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According to Trent Lorcher in "Lesson Plans: Modernism in Literature," modernism is:
...marked by a strong and intentional break with tradition. This break includes a strong reaction against established religious, political, and social views.
In "A Rose For Emily," Faulkner uses a modernist style in laying aside the perceptions of the proper Southern woman, a member of polite society. He presents—"speaking" as a member of the community—the impressions the townspeople have of Emily who is the daughter of a well-to-do leader in the community in which Emily still lives, many years after the death of her family and peers.
Where authors previously chose to write in the Realist mode, with modernism, writing took on topics that questioned the status quo and presented themes that would have been considered unsuitable or "inappropriate" by earlier writers and audiences.
Faulkner writes a story of a woman who shatters the perceptions the townspeople have of the culturally and economically elite: members of society who have been put up on a pedestal, who are "better" than the common folk.
Emily does not follow the dictates of society: she is seen riding around in an open carriage with Homer Baron, a member of the working class, and a highly visible bachelor who would be perceived as being beneath her.
Emily also is unapproachable about the smell emanating from her home. The town's "elders" are unable to get her to speak to them about taxes, later, about the odor. She is a law unto herself. This would have been expected of a woman of her status: in the absence of a man in her home, she lives alone and does not rely on a man for her survival in any way. The men of the society would have expected her to marry, but the women would have understood that her father made it impossible, as no man was ever good enough. Because she was a member of the upperclass, everyone would have excused her unusual behavior.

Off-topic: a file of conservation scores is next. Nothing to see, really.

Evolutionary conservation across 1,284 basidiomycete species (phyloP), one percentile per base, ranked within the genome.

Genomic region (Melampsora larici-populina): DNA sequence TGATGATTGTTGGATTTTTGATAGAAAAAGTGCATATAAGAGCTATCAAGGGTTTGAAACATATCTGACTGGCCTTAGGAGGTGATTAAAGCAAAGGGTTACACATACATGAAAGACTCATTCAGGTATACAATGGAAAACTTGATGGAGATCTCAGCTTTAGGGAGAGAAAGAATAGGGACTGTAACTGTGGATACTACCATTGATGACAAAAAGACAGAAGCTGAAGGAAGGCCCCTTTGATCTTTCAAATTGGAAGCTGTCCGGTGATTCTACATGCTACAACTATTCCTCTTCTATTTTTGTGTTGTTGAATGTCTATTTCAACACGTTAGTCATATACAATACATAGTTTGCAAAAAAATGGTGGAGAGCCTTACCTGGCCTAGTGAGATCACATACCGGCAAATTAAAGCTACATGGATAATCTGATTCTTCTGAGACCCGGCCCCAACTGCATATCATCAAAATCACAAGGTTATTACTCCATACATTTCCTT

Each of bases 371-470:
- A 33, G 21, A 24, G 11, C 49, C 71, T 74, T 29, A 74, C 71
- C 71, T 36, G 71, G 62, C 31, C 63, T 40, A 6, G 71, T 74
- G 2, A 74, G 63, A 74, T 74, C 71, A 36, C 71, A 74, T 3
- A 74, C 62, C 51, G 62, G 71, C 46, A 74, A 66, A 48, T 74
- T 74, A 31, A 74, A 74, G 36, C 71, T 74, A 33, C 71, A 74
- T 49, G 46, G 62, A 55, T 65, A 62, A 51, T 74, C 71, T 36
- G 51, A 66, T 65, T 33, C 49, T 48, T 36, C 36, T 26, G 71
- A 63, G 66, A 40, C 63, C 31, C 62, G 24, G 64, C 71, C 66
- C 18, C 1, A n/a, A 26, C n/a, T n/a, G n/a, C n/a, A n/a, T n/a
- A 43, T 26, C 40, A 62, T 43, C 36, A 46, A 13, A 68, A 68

Faulkner's "unmasking" of Emily's "real" self is the true mark of the modernist style of writing. All the town's (and readers') preconceived notions of Emily are disproven—literally blown apart—and Faulkner achieves this by not only methodically giving brief glimpses of Emily's existence, but telling her story while jumping around on the timeline of her life.
The truly taboo subject that would have stunned readers in 1930 when it was first published (and still stuns readers today) is not that Emily has murdered her lover, Homer Baron, but that she was sleeping in the same bed with his corpse LONG after his death: this is evident with one small detail...the single strand of steel grey hair resting on the pillow next to the dead body's head.
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